Modern additions and a restoration transformed this 2,930-square-foot Delaware home. “The client wished to more that double the size of the house,” architect Robert M. Gurney said. “The goal was to provide the additional space as a series of smaller pavilions to allow the original historical house to be the most important part of the composition.” Steel swing doors by Hope’s Windows Inc. lead outside, and a custom standing seam metal roof slopes above the far end of the pool.
An adventurous family envisioned this dream getaway on Sweden’s southwestern shore. Part surf shack, part modernist abode, the 2,500-square-foot beachfront house is no fussy show home. “There is a lot of glass so you can enjoy the view and the outdoor lifestyle even inside,” the resident explains. “You live in the middle of the weather somehow. It’s a really harsh environment, as you have these southwesterly winds blowing through the house. But it is really beautiful as well.”
Barend Koolhaas createed this minimalist gem on a small budget; its 57-foot panoramic window was inspired by traditional "Engawa" houses in Japan. Koolhaas preserved its minimalistic aesthetic by camouflaging the supporting wood beam in white laminate and nestling it in the space just beneath the ceiling. He also kept the beam small by installing a tree-like column to help carry the weight of the second floor and roof. "The actual tree that was used for it came out of the garden," the architect says. "In this way, the small forest in the garden continues into the house."
Architects Simone Carneiro and Alexandre Skaff transformed this cramped São Paulo apartment into a mid-city refuge for Simone Santos. A cement-tile floor carves a path through the dining room as it runs the length of the apartment, blurring the boundary between inside and out.
On an eight-foot-wide site in London, architect Luke Tozer cleverly squeezed in a four-story home equipped with rain-water-harvesting and geothermal systems. The glass wall separating the main living area and the inner courtyard garden opens like an accordion to create a barrier-free transition. Built-in planters along the walls of the courtyard add greenery without eating into the valuable surface area of the courtyard.
In central Spain, a pair of architects crafted this modern vacation home attuned to its pastoral setting. “Segovia is a very central region, but an underdeveloped one,” says one of the architects. “Traditionally devoted to agriculture and mainly livestock, it flourished in the sixteenth century but now that the older generations are disappearing, there is a problem of abandoned villages and fields.” The structure highlights the rural surroundings.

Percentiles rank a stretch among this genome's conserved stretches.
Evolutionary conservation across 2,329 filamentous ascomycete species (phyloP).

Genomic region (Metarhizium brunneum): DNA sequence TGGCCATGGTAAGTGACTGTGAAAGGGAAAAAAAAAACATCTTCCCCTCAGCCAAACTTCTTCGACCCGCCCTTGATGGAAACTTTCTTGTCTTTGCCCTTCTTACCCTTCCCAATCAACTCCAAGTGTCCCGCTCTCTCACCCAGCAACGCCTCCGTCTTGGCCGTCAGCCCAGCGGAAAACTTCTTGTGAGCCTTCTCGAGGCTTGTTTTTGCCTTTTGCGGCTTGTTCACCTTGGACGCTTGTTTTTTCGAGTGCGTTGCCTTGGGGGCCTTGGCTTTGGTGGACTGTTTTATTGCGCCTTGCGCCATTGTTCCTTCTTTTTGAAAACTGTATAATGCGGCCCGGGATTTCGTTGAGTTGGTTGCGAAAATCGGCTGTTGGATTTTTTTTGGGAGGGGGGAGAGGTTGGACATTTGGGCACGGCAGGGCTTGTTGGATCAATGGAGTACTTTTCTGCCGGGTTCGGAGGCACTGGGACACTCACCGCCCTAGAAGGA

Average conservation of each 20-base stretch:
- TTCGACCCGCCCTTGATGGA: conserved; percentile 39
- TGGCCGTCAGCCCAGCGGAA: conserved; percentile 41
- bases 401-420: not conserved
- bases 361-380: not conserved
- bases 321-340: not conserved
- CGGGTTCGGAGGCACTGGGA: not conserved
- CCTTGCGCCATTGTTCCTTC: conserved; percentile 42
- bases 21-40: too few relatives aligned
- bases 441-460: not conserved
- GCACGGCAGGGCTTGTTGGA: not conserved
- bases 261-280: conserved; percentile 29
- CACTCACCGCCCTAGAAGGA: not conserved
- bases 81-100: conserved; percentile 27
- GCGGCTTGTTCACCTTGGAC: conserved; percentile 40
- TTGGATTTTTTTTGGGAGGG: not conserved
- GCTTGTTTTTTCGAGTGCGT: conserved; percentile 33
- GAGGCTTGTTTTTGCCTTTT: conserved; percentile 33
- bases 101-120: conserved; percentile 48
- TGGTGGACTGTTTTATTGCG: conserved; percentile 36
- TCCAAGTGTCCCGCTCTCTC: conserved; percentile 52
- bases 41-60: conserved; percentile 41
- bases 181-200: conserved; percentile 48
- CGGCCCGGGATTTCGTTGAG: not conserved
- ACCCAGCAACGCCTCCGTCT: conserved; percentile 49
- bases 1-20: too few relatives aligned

The top floor of the two-story, 1,614-square-foot abode barely pokes above the rocky hillside it’s built into. Sliding glass walls on two sides of the main living space open to expansive cantilevered decks showcasing the bucolic landscape.
An airy color palette drove this budget-conscious remodel in London. The ground floor of the home is both the clients' and architects’ favorite part of the home. The opened living room fulfills the owners’ wish for a private and quiet sanctuary connected to the rear garden yet removed from the noise of the front street. A key design feature was the widened rear opening, with floor to ceiling aluminum-framed Comar glass doors.
The McKenzie residence sits within the grid of a commercial apple orchard, its roof and upper parts floating above the trees to echo the surrounding hills. Although its steel cladding is suggestive of a barn, inside it is anything but. Its 26-by-26-foot footprint and positioning ensured that it would fit pleasingly into the grid of the surrounding orchard, lining up with the rows of trees and complementing McKenzie’s mother’s house, which dates from 1971 and was designed by the late John Scott, one of New Zealand’s most acclaimed architects.
Here McKenzie composes at his dining table, which, like many furnishings in the house, came from a secondhand store. The living area flows into an outside courtyard, whose slats parallel those inside, making it feel like an extension of the main house.